Have fun with ruby,
-Francesco

[1] shebang: “/usr/bin/env ruby”

On 28/05/10 19:29, Ant Walliams wrote:

adds 1 to it. But is is coming back with "rb:3:in ‘+’ can’t convert

When you call gets.chomp it returns a string (lets say it’s “5”). That
looks like a number to you and me but ruby treats it as text. You need
to tell ruby to make it a number using .to_i.
ie The second line should read gets.chomp.to_i

Then ruby will be adding 5+1 and not “5”+1. I found that a good way to
think of this was to replace “5” with a word or something. Could you do
“hello”+1?

Angus

On Sat, May 29, 2010 at 2:43 PM, Emma Pidre
[email protected]wrote:

Expounding on Francesco’s answer:

add a shebang to the top of a file called hello_world.rb

this directs the system(?) to use Ruby to interpret the file

$ echo ‘#!/usr/bin/env ruby’ > hello_world.rb

append a statement that will output “hello world” to hello_world.rb

$ echo ‘puts “hello world”’ >> hello_world.rb

set permissions of hello_world.rb so that you can execute it

$ chmod 755 hello_world.rb

execute hello_world.rb and see that it outputs “hello world”

the ./ in front is important, it says the file is located in the

current
directory
$ ./hello_world.rb
hello world

Hi, trhans for the answer. This is not working. I saw that already had
the first line of code in the example i trying to run : “#!/usr/bin/env
ruby”.

The error is the same:
“ruby: No such file or directory – ./code.rb (LoadError)”

The person who sold me the Macbook, said to me that he made some
troubles with ruby. I don’t know what is wrong, maybe is a configuration
troubles or something like that. i can use directly from textMate, but i
want to resolve the problem form Terminal, to be more sure that all work
fine.

there is a way for restart ruby, i mean, unistall o delete all files or
something like that for make a re-install later ? What did you advise
me?

Thanks for all ! :slight_smile: im very happy to find i place where find help.

Il 30/05/10 13.20, Josh C. ha scritto:

append a statement that will output “hello world” to hello_world.rb

You’re right, maybe my answer can get someone confused, to be 100% sure,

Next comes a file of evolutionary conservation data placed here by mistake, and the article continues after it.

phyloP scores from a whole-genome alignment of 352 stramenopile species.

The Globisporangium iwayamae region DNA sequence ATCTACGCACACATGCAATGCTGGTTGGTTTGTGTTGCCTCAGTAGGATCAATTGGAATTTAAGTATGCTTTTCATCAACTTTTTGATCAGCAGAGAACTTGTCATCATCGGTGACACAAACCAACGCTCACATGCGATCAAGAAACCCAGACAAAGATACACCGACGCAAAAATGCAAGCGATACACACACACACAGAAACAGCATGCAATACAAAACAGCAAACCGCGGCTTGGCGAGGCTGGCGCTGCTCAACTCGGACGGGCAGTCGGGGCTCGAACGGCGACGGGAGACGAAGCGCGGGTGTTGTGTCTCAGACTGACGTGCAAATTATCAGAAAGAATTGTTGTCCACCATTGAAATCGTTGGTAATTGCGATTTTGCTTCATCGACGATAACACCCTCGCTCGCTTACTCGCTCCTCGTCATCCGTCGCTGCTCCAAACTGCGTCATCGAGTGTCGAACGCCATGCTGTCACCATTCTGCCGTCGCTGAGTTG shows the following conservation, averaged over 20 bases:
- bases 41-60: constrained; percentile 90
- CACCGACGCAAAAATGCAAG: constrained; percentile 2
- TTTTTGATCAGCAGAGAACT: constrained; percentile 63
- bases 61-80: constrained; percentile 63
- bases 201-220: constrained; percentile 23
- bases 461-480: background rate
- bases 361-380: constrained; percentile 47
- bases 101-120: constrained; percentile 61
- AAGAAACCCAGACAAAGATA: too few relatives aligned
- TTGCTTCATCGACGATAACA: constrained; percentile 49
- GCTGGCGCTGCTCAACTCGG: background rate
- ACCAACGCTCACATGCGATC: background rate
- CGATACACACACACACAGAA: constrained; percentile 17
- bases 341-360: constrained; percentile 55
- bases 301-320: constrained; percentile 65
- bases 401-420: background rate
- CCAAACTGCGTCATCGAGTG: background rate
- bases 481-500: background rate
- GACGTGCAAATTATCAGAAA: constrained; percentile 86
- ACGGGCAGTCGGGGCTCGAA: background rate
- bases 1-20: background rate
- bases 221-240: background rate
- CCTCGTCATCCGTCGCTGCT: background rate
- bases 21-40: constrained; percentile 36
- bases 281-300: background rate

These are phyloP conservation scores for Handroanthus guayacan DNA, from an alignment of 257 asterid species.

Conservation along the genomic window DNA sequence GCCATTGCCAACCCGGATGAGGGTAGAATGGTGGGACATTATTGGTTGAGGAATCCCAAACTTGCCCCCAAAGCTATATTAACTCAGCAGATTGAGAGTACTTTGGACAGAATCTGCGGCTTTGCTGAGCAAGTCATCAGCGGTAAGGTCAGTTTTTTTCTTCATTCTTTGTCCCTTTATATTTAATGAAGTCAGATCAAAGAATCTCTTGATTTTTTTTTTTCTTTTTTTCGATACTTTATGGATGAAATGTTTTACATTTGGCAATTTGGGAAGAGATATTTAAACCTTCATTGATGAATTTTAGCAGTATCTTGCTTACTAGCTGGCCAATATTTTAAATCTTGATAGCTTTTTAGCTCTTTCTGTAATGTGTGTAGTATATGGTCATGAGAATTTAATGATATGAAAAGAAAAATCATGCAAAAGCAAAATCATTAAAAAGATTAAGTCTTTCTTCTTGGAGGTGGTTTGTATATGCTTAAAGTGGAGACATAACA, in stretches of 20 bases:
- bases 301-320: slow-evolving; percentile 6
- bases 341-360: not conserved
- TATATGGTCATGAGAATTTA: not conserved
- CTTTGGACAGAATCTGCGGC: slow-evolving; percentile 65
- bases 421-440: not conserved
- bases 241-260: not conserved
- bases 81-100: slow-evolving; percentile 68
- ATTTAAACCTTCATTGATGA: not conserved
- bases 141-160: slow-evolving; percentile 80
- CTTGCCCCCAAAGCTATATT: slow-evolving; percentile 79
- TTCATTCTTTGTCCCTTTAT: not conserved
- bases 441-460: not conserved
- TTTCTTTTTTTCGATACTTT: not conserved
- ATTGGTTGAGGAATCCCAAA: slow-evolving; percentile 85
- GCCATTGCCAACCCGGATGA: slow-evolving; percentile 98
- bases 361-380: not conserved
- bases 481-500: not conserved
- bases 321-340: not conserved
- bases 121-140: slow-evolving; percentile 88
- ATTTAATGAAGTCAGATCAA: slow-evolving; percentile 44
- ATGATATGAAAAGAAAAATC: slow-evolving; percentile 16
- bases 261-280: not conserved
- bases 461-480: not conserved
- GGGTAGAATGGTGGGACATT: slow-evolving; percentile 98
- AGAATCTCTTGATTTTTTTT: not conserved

Josh, let me write a ruby script :slight_smile:

ruby_sample.rb:

#!/usr/bin/env ruby

puts “hello world”

and after you’ve to do what Josh say i mean, 3rd and 4th step.

-Francesco

On Sun, May 30, 2010 at 12:01 PM, Emma Pidre
[email protected]wrote:

want to resolve the problem form Terminal, to be more sure that all work

Please follow the instructions above, exactly, and let us know whether
the
hello world example works. (ie if it did not work, it should not have
said
anything about code.rb)

On Sun, May 30, 2010 at 2:53 PM, Josh C. [email protected]
wrote:

troubles with ruby. I don’t know what is wrong, maybe is a configuration
Posted via http://www.ruby-forum.com/.

Please follow the instructions above, exactly, and let us know whether the
hello world example works. (ie if it did not work, it should not have said
anything about code.rb)

If you are having difficulty following it, this is what it looks like on
my
cmputer:

unsubscribe

The final solution is look like this:

puts ‘What is your favourite number?’
number = gets.chomp.to_i
number +=1
puts ‘Do you not think #{number} is a better number?’

On Mon, May 31, 2010 at 10:53 PM, Guten [email protected] wrote:

The final solution is look like this:

puts ‘What is your favourite number?’
number = gets.chomp.to_i
number +=1
puts ‘Do you not think #{number} is a better number?’

You don’t need chomp.

“1\n”.to_i # => 1
“1”.to_i # => 1

----- “Josh C.” [email protected] wrote:

You don’t need chomp.

“1\n”.to_i # => 1
“1”.to_i # => 1

Let’s not forget our double quotes. Also why write so much code?

puts ‘What is your favorite number?’
puts “Bah! #{gets.to_i + 1} is a better number!”

Understand the #{…} is implicitly invoking to_s on the result so it
can be displayed as part of the final string.

On Tue, Jun 1, 2010 at 11:35 AM, Wes B. [email protected]
wrote:

Let’s not forget our double quotes. Also why write so much code?

Because when you’re learning to program it’s nice to have stuff teased
apart into separate steps so that every line is doing just one simple
thing,

martin